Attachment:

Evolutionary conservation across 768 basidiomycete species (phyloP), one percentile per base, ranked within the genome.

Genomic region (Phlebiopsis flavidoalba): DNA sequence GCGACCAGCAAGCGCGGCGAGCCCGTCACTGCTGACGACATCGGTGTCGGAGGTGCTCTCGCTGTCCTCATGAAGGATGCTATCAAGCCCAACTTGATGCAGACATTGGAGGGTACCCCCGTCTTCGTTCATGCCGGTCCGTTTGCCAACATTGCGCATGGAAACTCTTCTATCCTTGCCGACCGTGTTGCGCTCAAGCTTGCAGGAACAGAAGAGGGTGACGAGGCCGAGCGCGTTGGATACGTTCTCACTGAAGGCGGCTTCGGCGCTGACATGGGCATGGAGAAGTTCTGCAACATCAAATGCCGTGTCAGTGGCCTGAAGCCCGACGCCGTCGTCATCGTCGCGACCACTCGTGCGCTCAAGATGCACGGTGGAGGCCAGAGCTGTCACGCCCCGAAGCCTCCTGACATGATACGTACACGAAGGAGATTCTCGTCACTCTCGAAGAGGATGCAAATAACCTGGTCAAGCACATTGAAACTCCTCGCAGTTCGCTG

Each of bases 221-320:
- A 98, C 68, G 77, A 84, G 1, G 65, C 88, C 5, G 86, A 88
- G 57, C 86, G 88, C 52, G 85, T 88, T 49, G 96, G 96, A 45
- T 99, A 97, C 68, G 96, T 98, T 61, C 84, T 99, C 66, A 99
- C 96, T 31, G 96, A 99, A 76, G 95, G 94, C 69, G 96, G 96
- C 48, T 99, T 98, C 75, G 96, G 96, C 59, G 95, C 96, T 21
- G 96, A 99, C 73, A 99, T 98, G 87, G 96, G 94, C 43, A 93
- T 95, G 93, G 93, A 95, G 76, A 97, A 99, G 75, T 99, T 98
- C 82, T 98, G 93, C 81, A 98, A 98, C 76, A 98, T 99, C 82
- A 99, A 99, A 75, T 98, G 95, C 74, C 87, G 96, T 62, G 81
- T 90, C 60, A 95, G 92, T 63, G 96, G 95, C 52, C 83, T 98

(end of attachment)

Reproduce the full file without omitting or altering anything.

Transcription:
Evolutionary conservation across 768 basidiomycete species (phyloP), one percentile per base, ranked within the genome.

Genomic region (Phlebiopsis flavidoalba): DNA sequence GCGACCAGCAAGCGCGGCGAGCCCGTCACTGCTGACGACATCGGTGTCGGAGGTGCTCTCGCTGTCCTCATGAAGGATGCTATCAAGCCCAACTTGATGCAGACATTGGAGGGTACCCCCGTCTTCGTTCATGCCGGTCCGTTTGCCAACATTGCGCATGGAAACTCTTCTATCCTTGCCGACCGTGTTGCGCTCAAGCTTGCAGGAACAGAAGAGGGTGACGAGGCCGAGCGCGTTGGATACGTTCTCACTGAAGGCGGCTTCGGCGCTGACATGGGCATGGAGAAGTTCTGCAACATCAAATGCCGTGTCAGTGGCCTGAAGCCCGACGCCGTCGTCATCGTCGCGACCACTCGTGCGCTCAAGATGCACGGTGGAGGCCAGAGCTGTCACGCCCCGAAGCCTCCTGACATGATACGTACACGAAGGAGATTCTCGTCACTCTCGAAGAGGATGCAAATAACCTGGTCAAGCACATTGAAACTCCTCGCAGTTCGCTG

Each of bases 221-320:
- A 98, C 68, G 77, A 84, G 1, G 65, C 88, C 5, G 86, A 88
- G 57, C 86, G 88, C 52, G 85, T 88, T 49, G 96, G 96, A 45
- T 99, A 97, C 68, G 96, T 98, T 61, C 84, T 99, C 66, A 99
- C 96, T 31, G 96, A 99, A 76, G 95, G 94, C 69, G 96, G 96
- C 48, T 99, T 98, C 75, G 96, G 96, C 59, G 95, C 96, T 21
- G 96, A 99, C 73, A 99, T 98, G 87, G 96, G 94, C 43, A 93
- T 95, G 93, G 93, A 95, G 76, A 97, A 99, G 75, T 99, T 98
- C 82, T 98, G 93, C 81, A 98, A 98, C 76, A 98, T 99, C 82
- A 99, A 99, A 75, T 98, G 95, C 74, C 87, G 96, T 62, G 81
- T 90, C 60, A 95, G 92, T 63, G 96, G 95, C 52, C 83, T 98